The WHO wasted no time to “prequalifying” the newly approved vaccine.
Regulators in Europe have granted the world’s first approval of a vaccine against Ebola—and health officials are wasting no time in rolling it out.
The European Commission announced at the start of the week that it had granted a landmark marketing authorization of Merck’s Ebola vaccine Ervebo. The vaccine has been in the works since the 2014 West African Ebola outbreak. It is now being used in the ongoing outbreak in the Democratic Republic of Congo based on a “compassionate use” protocol.
The current outbreak in the DRC has killed nearly 2,200 since August 2018, causing nearly 3,300 cases. The outbreak is the second-largest recorded, surpassed only by the 2014 West African outbreak that caused more than 11,000 deaths and 28,000 cases.
Preliminary vaccine data from the current DRC outbreak suggested that Ervebo is 97.5% effective at preventing the devastating viral disease. It protected well over 90,000 people in the outbreak.
The vaccine protects against one of four species of Ebola known to infect humans—the Zaire ebolavirus species. Zaire is responsible for the current outbreak in the DRC, as well as the 2014 West African outbreak, and nearly all other outbreaks recorded since Ebola was first discovered in 1976.
“Finding a vaccine as soon as possible against this terrible virus has been a priority for the international community ever since Ebola hit West Africa five years ago,” European Commissioner Vytenis Andriukaitis said in a statement Sunday, November 10. “Today’s decision is therefore a major step forward in saving lives in Africa and beyond.”
The vaccine was initially developed by researchers at the Public Health Agency of Canada’s National Microbiology Laboratory, which subsequently licensed it to NewLink Genetics Corporation. Merck obtained the license in 2014 amid the West African outbreak and developed it further.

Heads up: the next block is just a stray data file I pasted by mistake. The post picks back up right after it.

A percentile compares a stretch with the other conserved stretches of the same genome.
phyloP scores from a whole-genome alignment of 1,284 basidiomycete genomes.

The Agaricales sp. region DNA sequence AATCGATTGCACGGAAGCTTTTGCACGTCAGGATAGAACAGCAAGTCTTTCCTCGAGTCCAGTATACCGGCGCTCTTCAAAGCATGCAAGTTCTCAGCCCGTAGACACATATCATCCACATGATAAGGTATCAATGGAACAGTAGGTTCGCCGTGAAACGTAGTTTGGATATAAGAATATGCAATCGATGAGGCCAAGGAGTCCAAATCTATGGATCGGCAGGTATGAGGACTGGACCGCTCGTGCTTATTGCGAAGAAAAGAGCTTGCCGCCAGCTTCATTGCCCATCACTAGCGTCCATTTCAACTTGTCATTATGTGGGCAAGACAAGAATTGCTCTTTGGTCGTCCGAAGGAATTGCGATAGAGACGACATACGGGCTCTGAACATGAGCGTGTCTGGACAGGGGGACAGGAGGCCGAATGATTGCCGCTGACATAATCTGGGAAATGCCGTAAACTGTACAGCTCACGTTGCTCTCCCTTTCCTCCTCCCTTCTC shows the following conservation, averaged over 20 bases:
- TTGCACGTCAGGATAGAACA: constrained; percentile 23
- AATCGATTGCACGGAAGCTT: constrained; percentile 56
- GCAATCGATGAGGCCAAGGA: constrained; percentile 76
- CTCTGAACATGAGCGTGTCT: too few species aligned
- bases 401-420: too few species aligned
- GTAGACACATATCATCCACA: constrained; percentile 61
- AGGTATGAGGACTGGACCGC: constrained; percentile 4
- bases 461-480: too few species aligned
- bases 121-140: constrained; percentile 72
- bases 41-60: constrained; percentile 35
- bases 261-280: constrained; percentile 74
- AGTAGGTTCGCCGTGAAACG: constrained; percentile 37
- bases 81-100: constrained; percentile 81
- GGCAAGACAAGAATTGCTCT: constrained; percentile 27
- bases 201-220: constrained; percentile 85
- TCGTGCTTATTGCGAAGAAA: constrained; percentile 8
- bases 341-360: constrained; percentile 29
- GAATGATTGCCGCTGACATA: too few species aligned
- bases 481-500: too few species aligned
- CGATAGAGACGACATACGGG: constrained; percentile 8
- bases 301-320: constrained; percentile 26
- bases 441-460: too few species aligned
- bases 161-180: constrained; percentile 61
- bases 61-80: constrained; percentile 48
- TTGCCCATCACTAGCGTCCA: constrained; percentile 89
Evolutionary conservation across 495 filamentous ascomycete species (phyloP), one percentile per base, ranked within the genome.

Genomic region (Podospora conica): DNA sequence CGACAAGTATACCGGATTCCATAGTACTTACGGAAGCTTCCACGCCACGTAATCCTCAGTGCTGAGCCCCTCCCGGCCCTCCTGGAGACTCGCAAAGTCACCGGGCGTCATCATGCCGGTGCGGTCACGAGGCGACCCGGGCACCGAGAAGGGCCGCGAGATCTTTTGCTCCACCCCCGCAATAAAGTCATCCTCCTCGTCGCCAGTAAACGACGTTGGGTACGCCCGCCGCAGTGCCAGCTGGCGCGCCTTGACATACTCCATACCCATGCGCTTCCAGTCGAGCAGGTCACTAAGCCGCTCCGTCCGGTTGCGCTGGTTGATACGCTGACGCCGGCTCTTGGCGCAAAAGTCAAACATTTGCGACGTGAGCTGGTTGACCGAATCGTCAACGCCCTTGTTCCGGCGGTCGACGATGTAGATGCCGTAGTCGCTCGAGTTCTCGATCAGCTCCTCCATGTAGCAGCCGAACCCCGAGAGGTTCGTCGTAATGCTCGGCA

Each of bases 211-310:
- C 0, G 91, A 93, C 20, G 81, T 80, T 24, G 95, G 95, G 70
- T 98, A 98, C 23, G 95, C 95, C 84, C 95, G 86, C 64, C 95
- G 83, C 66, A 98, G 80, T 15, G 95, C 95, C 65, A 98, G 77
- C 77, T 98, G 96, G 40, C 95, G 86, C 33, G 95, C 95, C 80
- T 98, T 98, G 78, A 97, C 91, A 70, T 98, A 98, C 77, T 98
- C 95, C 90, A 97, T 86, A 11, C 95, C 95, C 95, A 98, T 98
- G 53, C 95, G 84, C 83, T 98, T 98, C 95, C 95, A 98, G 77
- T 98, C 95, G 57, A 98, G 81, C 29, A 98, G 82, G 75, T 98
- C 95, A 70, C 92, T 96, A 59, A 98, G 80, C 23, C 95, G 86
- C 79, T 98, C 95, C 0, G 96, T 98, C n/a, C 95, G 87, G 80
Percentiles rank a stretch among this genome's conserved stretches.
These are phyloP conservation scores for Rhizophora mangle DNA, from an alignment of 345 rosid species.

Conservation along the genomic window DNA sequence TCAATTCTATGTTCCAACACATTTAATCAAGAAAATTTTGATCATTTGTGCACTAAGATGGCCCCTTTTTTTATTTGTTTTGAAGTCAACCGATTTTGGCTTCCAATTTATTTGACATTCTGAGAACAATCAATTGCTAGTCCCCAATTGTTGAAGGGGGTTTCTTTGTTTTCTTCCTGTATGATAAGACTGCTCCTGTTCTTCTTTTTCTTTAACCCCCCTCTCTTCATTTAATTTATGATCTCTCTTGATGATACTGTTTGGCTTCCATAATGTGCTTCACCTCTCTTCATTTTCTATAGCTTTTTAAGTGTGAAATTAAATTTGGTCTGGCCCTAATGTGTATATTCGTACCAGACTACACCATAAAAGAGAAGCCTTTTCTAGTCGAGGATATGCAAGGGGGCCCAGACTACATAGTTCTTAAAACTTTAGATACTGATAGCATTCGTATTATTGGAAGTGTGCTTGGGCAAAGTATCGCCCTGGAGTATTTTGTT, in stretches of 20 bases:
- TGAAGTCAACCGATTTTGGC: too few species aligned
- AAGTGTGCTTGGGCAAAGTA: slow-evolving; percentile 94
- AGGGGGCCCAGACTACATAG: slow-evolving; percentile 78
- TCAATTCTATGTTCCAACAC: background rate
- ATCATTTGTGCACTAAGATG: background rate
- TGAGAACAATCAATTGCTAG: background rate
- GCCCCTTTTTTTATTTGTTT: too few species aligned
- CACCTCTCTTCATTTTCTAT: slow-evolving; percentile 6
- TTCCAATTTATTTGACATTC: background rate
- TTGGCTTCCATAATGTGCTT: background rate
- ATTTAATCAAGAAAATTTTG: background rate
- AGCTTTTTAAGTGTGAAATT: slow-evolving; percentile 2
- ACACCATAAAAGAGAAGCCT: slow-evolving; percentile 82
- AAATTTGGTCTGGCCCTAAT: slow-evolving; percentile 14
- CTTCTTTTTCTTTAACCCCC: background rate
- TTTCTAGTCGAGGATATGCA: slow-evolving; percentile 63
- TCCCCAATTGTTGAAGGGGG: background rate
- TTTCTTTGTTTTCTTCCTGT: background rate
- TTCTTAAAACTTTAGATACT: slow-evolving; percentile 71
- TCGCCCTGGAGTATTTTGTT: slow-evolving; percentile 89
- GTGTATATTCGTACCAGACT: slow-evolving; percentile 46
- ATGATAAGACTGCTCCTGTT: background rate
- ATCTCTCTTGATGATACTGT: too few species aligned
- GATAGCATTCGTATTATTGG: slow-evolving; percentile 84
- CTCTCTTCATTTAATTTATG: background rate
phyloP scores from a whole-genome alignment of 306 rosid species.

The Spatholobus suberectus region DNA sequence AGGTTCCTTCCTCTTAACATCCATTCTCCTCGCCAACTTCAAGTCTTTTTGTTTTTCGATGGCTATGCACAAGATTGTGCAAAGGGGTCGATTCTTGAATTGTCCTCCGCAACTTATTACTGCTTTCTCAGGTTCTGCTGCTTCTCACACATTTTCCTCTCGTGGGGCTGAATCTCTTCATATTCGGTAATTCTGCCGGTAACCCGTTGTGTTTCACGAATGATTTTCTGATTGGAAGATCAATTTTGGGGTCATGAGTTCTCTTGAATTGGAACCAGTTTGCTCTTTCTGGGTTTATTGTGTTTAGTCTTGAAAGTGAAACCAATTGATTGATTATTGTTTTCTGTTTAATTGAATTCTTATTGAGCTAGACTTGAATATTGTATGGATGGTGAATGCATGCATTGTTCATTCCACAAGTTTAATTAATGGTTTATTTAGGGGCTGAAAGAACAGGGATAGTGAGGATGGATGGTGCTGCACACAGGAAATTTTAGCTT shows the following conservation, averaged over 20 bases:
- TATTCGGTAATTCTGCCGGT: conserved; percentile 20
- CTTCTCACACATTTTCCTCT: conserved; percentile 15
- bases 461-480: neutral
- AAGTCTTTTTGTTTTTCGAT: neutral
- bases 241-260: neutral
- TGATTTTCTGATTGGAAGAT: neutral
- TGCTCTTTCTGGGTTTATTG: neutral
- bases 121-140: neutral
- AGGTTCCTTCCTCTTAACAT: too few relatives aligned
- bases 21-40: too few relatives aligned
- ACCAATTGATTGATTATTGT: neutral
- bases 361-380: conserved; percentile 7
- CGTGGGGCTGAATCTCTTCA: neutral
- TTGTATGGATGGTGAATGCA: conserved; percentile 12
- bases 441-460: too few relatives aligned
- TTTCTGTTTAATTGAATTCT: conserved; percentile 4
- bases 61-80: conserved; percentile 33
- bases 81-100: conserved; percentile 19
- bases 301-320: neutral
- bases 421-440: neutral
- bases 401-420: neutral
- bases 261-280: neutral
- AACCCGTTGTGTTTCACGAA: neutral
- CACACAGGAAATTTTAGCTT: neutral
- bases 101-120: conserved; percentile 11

The company celebrated the vaccine’s approval Monday.
“It is a historic milestone and a testament to the power of science, innovation and public-private partnership,” Merck CEO Kenneth Frazier said in a statement. “After recognizing the need and urgency for an Ebola Zaire vaccine, many came together across sectors to answer the global call for outbreak preparedness. We at Merck are honored to play a part in Ebola outbreak response efforts and we remain committed to our partners and the people we serve.”
The US Food and Drug Administration is expected to make an approval decision on the vaccine in March 2020.
In the meantime, the World Health Organization announced Tuesday, November 12 that it has “prequalified” Ervebo, signaling to member countries that the vaccine meets WHO standards for safety, quality, and effectiveness. In an announcement, the WHO noted that it was “the fastest vaccine prequalification process ever conducted by WHO” and came less than 48 hours after the European Commission approved the vaccine. The organization said it is also working to facilitate licensing in countries at risk of Ebola outbreaks.
“[Prequalification] is a historic step towards ensuring the people who most need it are able to access this life-saving vaccine,” WHO Director-General Dr. Tedros Adhanom Ghebreyesus said in the announcement. “Five years ago, we had no vaccine and no therapeutics for Ebola. With a prequalified vaccine and experimental therapeutics, Ebola is now preventable and treatable.”